This jnana or knowledge grounded emancipative hope gives us avidya based diagnostics of our society. There may be some truth in it but here we shall try to travel the road of Deleuze and Gauttari and strive to consider the implication of their thesis: Politics is a matter of desire.  While it is easy to assert that people are/can be manipulated by the wily and crafty politicians, it may be important to explore the desire of the masses and try to understand the rise of fascism in our society. To map the desire of the masses, Deleuze and Gauttari have given us a tool which they call schizoanalysis by which they attempt to unearth and recognize the libidinal investments in a society. May be we have to follow them to understand the flow of the libidinal energies in our society. There is something erotic about fascism that we have come to embrace. It is intoxicating and keeps us on the high. We can trace it in the passions through which the masses in our country endorse cultural conflicts while the transfer of wealth to the elites seems to remain at the bottom of the list of their concerns. Thus, people in our country have come to embrace their own oppression.  Hence, to respond adequately to this self destructive path chosen by our people, we may have to try and trace the dynamics of the unconscious desire in our social field and try an align it to desire more emancipative modes of being. Thus, we will have to open the field of desire that dominates the social field and try to ride it towards emancipative modes of being Indians. This means, schizoanalysis aims to align our desire more than our belief. In this context, we may have to pay hid to what Todd May has to say when he teaches that desire is not blind. It is goal directed and hence immersed in some kind of knowledge. This means desire is both epistemic and volitional. This is why our analysis has to consider motivational and epistemic aspects of desire. This will take us beyond Deleuze and Gauttari who do not seem to accept epistemic aspects of desire.

Mapping the contours of desire in our society takes us to our own individual self. We are challenged to trace it in what we think and want and create. Fascism is fascinating. Fascism is somehow embedded into our thought and desire.  When we add the knowledge element to our desire, we may say that we desire not fascism but our very desire itself becomes fascistic. Hence, we do not endorse fascism because of our beliefs but because our desire has become fascistic. This is why we enjoy investing into it. May be we have to unearth the conditions under which our desire manifest its fascistic character. One way to tract this would be to check what we do with what Deleuze and Gauttari calls the molar identity and molecular identity. Molar identity is a bigger self that constitutes and characterizes our self from the point of view of a nation, religion, caste, gender, social-position, etc. The molar self is more stable while the molecular self is fluid, local and relates on the basis of being human by transcending ones molarity. Therefore, we have to check how molar identities are treated to discern whether our desire has become fascistic.  We can certainly see that sources of our molar self/ identities have emerged as supreme with the rise of present regime. The molar identity of being a Hindu has come to dislodge another molar identity of being an Indian and reduced its connotation to such an extent that to be Indian has come to mean to be only a Hindu. Yes indeed! We exhibit a fascistic desire that enjoys fighting cultural issues like beef eating, cow protection, dress codes, love jihad   etc.,  while economic policies that assure the transfer of wealth to the elites stay at the bottom of our concerns. They intoxicate and feed us on cultural conflicts. To change this we will have become more molecular and embrace plural and emancipative ways of being Indians. This means we will have to become more human rather than Indian, Hindu, Christian, Muslim, tribal, dalit, etc. This is the way of being molecular rather than molar.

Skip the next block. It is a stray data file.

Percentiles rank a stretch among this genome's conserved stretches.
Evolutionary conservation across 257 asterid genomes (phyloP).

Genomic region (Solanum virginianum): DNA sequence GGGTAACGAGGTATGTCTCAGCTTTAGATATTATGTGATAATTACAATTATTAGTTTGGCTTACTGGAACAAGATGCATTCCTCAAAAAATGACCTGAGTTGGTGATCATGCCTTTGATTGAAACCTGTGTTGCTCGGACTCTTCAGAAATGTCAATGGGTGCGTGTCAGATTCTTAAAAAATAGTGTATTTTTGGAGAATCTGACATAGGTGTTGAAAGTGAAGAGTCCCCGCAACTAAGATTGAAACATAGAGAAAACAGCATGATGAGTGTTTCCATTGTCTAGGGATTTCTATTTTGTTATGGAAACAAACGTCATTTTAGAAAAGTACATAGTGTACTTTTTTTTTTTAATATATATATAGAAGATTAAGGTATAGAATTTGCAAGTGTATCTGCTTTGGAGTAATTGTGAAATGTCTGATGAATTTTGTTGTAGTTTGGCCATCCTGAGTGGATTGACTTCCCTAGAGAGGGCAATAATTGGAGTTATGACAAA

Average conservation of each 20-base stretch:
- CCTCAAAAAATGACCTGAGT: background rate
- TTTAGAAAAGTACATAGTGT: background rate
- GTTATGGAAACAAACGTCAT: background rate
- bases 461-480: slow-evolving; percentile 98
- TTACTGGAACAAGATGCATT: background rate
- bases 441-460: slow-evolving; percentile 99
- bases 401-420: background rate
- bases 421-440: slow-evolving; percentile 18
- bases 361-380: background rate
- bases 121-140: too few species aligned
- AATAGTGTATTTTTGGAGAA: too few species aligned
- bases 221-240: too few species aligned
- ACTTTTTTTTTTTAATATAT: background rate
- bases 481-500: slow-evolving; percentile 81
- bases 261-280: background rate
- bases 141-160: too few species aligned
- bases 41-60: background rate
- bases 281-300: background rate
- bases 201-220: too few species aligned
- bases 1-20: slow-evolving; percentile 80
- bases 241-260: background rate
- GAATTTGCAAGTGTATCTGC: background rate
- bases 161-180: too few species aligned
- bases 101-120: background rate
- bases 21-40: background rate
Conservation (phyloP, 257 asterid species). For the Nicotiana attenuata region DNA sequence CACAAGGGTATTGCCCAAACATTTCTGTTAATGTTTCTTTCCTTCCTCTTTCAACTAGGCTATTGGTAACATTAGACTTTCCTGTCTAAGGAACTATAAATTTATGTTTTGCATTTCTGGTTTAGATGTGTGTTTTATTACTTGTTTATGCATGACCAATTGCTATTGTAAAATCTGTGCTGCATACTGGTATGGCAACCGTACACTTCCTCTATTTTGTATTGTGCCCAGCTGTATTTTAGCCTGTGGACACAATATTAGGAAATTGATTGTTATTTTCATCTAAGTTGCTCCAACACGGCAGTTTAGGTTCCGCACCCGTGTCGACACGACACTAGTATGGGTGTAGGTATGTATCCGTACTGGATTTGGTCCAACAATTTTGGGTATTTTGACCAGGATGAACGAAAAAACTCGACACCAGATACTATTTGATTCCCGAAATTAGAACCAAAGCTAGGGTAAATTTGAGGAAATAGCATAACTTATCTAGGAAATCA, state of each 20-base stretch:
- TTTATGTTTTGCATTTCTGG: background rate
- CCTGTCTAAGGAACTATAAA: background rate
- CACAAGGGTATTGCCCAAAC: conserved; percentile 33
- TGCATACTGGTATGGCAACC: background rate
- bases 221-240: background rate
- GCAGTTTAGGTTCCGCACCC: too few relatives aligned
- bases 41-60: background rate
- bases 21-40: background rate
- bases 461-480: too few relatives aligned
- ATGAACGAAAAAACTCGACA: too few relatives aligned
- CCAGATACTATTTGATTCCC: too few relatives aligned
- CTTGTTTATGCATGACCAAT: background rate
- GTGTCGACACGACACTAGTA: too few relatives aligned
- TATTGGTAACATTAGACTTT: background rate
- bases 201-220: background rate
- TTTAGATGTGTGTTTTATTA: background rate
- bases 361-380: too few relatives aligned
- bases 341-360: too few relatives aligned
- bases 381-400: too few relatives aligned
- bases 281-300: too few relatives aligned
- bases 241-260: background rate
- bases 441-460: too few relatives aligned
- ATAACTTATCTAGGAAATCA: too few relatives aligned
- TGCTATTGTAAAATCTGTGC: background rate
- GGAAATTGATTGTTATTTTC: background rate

Leave a Reply

Your email address will not be published. Required fields are marked *

GREETINGS

Hypocrisy is the tribute that vice pays to virtue.

- Fr Victor Ferrao